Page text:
Numismatic Guaranty Corporation (NGC), the leading third-party grading service, has certified the authenticity of each half dollar as recovered from the SS Republic and struck by the State of Louisiana while controlling the New Orleans Mint in 1861. Each coin is individually numbered and encapsulated with a special State of Louisiana presentation label. Included are a beautifully crafted deluxe presentation case, certificate of authenticity and a fact-filled storybook that holds an exciting National Geographic DVD documenting the discovery of the SS Republic.

  • One Coin w/ Certificate of Authenticity
  • One wooden display case
  • One SS republic ink pot (recovered from the shipwreck) w/ Certificate of Authenticity
  • One "Lost Gold" book
  • One "Bottles of the Deep" book
  • One "SS Republic" DVD from the National Geographic.

  • Certified: NGC
  • Coin Type: 1861 Shipwreck Coin
  • Diameter: 30.6mm
  • Denomination: Half Dollar
  • Mint Mark: New Orleans, LA
  • Mintage Year: 1846-1861
  • Obverse: Seated Liberty w/ Shield / Staff / Thirteen Stars
  • Reverse: Eagle w/ Shield.

Display box measures: 2"H x 10"W x 6.75"D; Pedestal measures: 2.25"H 3.5"W x3.5"D; 8.5 lbs.

Distributed by American Collectors Mint, LLC.

Franklin Half-Dollar:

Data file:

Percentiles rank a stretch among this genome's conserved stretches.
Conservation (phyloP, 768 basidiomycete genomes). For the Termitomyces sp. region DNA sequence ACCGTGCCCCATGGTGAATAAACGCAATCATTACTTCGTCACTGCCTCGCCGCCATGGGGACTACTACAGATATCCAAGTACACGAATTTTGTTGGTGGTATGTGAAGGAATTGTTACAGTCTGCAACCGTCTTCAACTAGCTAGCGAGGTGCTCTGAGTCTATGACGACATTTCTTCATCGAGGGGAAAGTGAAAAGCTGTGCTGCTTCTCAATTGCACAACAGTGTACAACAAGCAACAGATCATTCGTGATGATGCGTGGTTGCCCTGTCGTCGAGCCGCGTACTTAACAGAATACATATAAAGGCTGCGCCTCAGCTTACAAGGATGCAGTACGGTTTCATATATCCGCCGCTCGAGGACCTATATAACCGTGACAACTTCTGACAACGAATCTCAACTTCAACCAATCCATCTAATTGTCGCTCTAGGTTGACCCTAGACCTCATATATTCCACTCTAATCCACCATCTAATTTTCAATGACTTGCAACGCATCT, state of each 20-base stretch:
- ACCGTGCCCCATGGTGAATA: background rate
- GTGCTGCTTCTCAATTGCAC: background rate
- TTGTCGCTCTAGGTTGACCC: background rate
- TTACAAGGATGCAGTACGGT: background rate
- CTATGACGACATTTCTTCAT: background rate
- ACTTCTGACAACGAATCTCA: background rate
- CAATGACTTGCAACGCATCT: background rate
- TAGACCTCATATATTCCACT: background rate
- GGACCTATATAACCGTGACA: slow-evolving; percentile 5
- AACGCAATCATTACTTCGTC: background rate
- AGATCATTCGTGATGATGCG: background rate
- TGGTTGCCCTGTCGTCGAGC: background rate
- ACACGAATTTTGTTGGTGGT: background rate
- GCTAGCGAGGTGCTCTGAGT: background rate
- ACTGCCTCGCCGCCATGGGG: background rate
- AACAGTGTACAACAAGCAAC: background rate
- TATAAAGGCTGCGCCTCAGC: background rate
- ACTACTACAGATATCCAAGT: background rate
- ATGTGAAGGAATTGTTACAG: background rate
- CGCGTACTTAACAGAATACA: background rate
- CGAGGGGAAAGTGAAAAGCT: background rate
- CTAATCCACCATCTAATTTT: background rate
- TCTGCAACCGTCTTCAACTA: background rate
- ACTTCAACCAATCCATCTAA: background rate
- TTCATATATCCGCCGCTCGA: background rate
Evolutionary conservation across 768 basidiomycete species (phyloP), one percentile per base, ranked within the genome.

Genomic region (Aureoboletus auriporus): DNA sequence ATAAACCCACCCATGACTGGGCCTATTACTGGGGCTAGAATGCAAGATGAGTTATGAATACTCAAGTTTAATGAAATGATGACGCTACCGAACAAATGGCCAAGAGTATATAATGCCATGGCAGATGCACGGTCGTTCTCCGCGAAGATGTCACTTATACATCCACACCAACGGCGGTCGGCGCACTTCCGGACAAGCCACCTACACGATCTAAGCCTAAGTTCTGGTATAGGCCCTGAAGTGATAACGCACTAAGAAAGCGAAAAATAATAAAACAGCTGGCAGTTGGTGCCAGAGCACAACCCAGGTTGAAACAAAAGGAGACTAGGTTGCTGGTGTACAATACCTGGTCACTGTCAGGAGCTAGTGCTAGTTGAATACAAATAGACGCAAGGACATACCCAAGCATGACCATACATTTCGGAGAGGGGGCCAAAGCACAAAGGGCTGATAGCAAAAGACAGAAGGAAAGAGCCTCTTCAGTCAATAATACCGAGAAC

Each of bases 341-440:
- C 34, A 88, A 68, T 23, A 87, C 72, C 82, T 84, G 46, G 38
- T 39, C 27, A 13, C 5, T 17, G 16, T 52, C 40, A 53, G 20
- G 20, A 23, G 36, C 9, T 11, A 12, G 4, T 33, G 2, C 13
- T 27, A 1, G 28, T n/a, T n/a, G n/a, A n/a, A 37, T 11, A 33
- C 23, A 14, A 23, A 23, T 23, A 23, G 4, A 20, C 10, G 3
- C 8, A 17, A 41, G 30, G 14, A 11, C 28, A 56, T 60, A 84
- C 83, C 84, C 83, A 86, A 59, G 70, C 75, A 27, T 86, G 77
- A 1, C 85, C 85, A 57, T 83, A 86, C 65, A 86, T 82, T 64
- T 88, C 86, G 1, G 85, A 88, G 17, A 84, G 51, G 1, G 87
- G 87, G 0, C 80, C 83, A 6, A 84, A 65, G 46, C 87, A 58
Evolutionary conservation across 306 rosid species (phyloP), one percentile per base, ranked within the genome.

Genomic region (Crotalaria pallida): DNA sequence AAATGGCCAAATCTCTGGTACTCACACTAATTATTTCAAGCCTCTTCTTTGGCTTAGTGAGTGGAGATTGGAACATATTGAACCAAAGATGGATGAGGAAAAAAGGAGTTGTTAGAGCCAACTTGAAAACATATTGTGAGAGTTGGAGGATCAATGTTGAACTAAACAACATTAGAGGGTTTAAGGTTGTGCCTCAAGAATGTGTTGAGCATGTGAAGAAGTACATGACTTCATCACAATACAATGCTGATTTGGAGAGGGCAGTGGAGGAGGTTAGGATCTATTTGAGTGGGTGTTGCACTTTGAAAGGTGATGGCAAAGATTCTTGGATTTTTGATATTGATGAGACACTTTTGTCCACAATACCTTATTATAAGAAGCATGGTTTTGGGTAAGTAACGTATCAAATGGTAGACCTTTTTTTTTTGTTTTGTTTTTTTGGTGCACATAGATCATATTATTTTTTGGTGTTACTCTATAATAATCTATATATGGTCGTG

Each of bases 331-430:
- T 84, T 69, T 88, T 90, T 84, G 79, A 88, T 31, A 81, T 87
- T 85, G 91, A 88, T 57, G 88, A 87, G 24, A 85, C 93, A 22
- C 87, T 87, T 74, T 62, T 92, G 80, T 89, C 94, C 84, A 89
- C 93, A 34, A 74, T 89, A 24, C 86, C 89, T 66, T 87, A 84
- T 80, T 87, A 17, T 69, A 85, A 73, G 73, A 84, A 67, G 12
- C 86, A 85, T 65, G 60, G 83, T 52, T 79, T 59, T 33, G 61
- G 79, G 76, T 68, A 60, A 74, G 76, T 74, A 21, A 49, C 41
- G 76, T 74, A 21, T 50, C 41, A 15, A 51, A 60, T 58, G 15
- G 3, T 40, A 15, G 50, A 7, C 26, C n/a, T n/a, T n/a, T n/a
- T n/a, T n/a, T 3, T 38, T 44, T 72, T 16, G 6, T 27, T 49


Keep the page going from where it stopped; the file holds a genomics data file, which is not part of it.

Three years after the end of World War II, the United States Mint announced intentions to replace the aging Liberty Walking half-dollar design with a brand new motif featuring a likeness of noted American inventor, philosopher, and statesman, Benjamin Franklin. Treasury Secretary John Snyder had hopes that Franklin's virtues of thrift and financial responsibility might be included among the many themes celebrated and commemorated by the coin's design. The United States Mint produced the coin until 1963, when special legislation replaced it with the Kennedy Half-Dollar.

Franklin's image on the obverse of coin was created by John R. Sinnock, who was also responsible for Franklin Roosevelt's portrait on the obverse of the 1946 dime. For the reverse of the Franklin half dollar, the Mint chose another icon from America's founding era, the Liberty Bell. However, a problem arose in the design as, according to established law, a representation of an eagle must be present on all silver coins with denominations greater than one dime. U.S. Mint sculptor, Gilroy Roberts, added a small eagle to the left of the Liberty Bell on Sinnock's design in order to comply with the requirement.